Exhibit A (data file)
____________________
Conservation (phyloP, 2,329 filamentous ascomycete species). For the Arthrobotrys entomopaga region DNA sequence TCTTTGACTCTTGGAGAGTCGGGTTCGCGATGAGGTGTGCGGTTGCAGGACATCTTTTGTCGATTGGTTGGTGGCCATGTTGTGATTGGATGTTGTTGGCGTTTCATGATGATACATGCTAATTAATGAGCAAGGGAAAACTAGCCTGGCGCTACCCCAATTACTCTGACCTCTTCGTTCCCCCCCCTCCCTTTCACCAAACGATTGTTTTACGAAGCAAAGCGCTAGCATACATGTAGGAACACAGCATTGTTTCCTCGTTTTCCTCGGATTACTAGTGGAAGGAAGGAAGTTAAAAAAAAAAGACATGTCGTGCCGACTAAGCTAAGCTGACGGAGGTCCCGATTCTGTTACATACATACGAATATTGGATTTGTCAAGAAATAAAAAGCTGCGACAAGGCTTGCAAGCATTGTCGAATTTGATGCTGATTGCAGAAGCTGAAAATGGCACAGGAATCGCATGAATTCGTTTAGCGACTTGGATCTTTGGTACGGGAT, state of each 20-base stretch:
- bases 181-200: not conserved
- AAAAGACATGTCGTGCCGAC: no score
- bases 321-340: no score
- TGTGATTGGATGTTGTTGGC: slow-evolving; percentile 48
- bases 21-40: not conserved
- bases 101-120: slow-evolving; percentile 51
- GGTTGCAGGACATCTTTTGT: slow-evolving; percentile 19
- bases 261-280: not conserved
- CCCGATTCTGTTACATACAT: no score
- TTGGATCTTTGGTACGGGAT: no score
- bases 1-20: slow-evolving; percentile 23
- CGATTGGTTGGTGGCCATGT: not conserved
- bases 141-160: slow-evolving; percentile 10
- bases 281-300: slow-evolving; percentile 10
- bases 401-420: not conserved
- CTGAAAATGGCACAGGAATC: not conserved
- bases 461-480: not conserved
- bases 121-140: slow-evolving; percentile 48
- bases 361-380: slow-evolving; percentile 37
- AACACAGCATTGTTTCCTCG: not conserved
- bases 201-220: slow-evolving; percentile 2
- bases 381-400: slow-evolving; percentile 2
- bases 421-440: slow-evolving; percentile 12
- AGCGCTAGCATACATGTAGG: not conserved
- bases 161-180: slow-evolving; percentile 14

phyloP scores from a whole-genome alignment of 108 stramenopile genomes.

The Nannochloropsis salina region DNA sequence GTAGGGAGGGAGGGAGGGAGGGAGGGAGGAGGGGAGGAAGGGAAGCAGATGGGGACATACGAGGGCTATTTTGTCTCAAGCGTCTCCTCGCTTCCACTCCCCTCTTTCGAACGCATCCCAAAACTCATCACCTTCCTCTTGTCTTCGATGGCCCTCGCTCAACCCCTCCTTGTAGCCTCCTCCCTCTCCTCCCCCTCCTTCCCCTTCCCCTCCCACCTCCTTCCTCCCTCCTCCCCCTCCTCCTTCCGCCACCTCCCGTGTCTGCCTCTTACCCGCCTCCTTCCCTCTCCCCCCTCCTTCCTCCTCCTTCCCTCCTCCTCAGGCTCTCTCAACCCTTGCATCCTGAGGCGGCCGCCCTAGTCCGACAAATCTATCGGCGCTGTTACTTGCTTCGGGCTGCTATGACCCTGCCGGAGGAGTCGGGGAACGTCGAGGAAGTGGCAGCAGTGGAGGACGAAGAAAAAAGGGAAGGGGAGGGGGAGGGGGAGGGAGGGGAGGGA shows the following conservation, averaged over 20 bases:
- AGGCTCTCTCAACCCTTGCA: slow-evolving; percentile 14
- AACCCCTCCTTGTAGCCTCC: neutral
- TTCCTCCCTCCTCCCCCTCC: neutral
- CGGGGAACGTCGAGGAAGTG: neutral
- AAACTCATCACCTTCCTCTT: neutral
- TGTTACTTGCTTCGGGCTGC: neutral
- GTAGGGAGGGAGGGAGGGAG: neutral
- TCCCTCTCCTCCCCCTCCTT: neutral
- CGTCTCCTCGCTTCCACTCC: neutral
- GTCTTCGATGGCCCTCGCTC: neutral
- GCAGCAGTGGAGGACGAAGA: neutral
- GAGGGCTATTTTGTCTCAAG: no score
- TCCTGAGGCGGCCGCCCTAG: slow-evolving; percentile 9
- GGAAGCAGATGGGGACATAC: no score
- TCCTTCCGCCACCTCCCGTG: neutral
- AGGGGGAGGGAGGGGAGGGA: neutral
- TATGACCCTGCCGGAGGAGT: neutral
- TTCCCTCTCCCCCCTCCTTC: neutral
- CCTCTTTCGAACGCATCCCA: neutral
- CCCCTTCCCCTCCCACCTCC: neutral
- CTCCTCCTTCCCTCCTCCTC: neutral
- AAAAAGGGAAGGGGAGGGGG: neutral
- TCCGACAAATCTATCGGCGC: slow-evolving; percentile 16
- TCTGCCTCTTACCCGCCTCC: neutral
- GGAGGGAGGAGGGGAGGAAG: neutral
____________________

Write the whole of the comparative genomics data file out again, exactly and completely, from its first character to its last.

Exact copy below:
Conservation (phyloP, 2,329 filamentous ascomycete species). For the Arthrobotrys entomopaga region DNA sequence TCTTTGACTCTTGGAGAGTCGGGTTCGCGATGAGGTGTGCGGTTGCAGGACATCTTTTGTCGATTGGTTGGTGGCCATGTTGTGATTGGATGTTGTTGGCGTTTCATGATGATACATGCTAATTAATGAGCAAGGGAAAACTAGCCTGGCGCTACCCCAATTACTCTGACCTCTTCGTTCCCCCCCCTCCCTTTCACCAAACGATTGTTTTACGAAGCAAAGCGCTAGCATACATGTAGGAACACAGCATTGTTTCCTCGTTTTCCTCGGATTACTAGTGGAAGGAAGGAAGTTAAAAAAAAAAGACATGTCGTGCCGACTAAGCTAAGCTGACGGAGGTCCCGATTCTGTTACATACATACGAATATTGGATTTGTCAAGAAATAAAAAGCTGCGACAAGGCTTGCAAGCATTGTCGAATTTGATGCTGATTGCAGAAGCTGAAAATGGCACAGGAATCGCATGAATTCGTTTAGCGACTTGGATCTTTGGTACGGGAT, state of each 20-base stretch:
- bases 181-200: not conserved
- AAAAGACATGTCGTGCCGAC: no score
- bases 321-340: no score
- TGTGATTGGATGTTGTTGGC: slow-evolving; percentile 48
- bases 21-40: not conserved
- bases 101-120: slow-evolving; percentile 51
- GGTTGCAGGACATCTTTTGT: slow-evolving; percentile 19
- bases 261-280: not conserved
- CCCGATTCTGTTACATACAT: no score
- TTGGATCTTTGGTACGGGAT: no score
- bases 1-20: slow-evolving; percentile 23
- CGATTGGTTGGTGGCCATGT: not conserved
- bases 141-160: slow-evolving; percentile 10
- bases 281-300: slow-evolving; percentile 10
- bases 401-420: not conserved
- CTGAAAATGGCACAGGAATC: not conserved
- bases 461-480: not conserved
- bases 121-140: slow-evolving; percentile 48
- bases 361-380: slow-evolving; percentile 37
- AACACAGCATTGTTTCCTCG: not conserved
- bases 201-220: slow-evolving; percentile 2
- bases 381-400: slow-evolving; percentile 2
- bases 421-440: slow-evolving; percentile 12
- AGCGCTAGCATACATGTAGG: not conserved
- bases 161-180: slow-evolving; percentile 14

phyloP scores from a whole-genome alignment of 108 stramenopile genomes.

The Nannochloropsis salina region DNA sequence GTAGGGAGGGAGGGAGGGAGGGAGGGAGGAGGGGAGGAAGGGAAGCAGATGGGGACATACGAGGGCTATTTTGTCTCAAGCGTCTCCTCGCTTCCACTCCCCTCTTTCGAACGCATCCCAAAACTCATCACCTTCCTCTTGTCTTCGATGGCCCTCGCTCAACCCCTCCTTGTAGCCTCCTCCCTCTCCTCCCCCTCCTTCCCCTTCCCCTCCCACCTCCTTCCTCCCTCCTCCCCCTCCTCCTTCCGCCACCTCCCGTGTCTGCCTCTTACCCGCCTCCTTCCCTCTCCCCCCTCCTTCCTCCTCCTTCCCTCCTCCTCAGGCTCTCTCAACCCTTGCATCCTGAGGCGGCCGCCCTAGTCCGACAAATCTATCGGCGCTGTTACTTGCTTCGGGCTGCTATGACCCTGCCGGAGGAGTCGGGGAACGTCGAGGAAGTGGCAGCAGTGGAGGACGAAGAAAAAAGGGAAGGGGAGGGGGAGGGGGAGGGAGGGGAGGGA shows the following conservation, averaged over 20 bases:
- AGGCTCTCTCAACCCTTGCA: slow-evolving; percentile 14
- AACCCCTCCTTGTAGCCTCC: neutral
- TTCCTCCCTCCTCCCCCTCC: neutral
- CGGGGAACGTCGAGGAAGTG: neutral
- AAACTCATCACCTTCCTCTT: neutral
- TGTTACTTGCTTCGGGCTGC: neutral
- GTAGGGAGGGAGGGAGGGAG: neutral
- TCCCTCTCCTCCCCCTCCTT: neutral
- CGTCTCCTCGCTTCCACTCC: neutral
- GTCTTCGATGGCCCTCGCTC: neutral
- GCAGCAGTGGAGGACGAAGA: neutral
- GAGGGCTATTTTGTCTCAAG: no score
- TCCTGAGGCGGCCGCCCTAG: slow-evolving; percentile 9
- GGAAGCAGATGGGGACATAC: no score
- TCCTTCCGCCACCTCCCGTG: neutral
- AGGGGGAGGGAGGGGAGGGA: neutral
- TATGACCCTGCCGGAGGAGT: neutral
- TTCCCTCTCCCCCCTCCTTC: neutral
- CCTCTTTCGAACGCATCCCA: neutral
- CCCCTTCCCCTCCCACCTCC: neutral
- CTCCTCCTTCCCTCCTCCTC: neutral
- AAAAAGGGAAGGGGAGGGGG: neutral
- TCCGACAAATCTATCGGCGC: slow-evolving; percentile 16
- TCTGCCTCTTACCCGCCTCC: neutral
- GGAGGGAGGAGGGGAGGAAG: neutral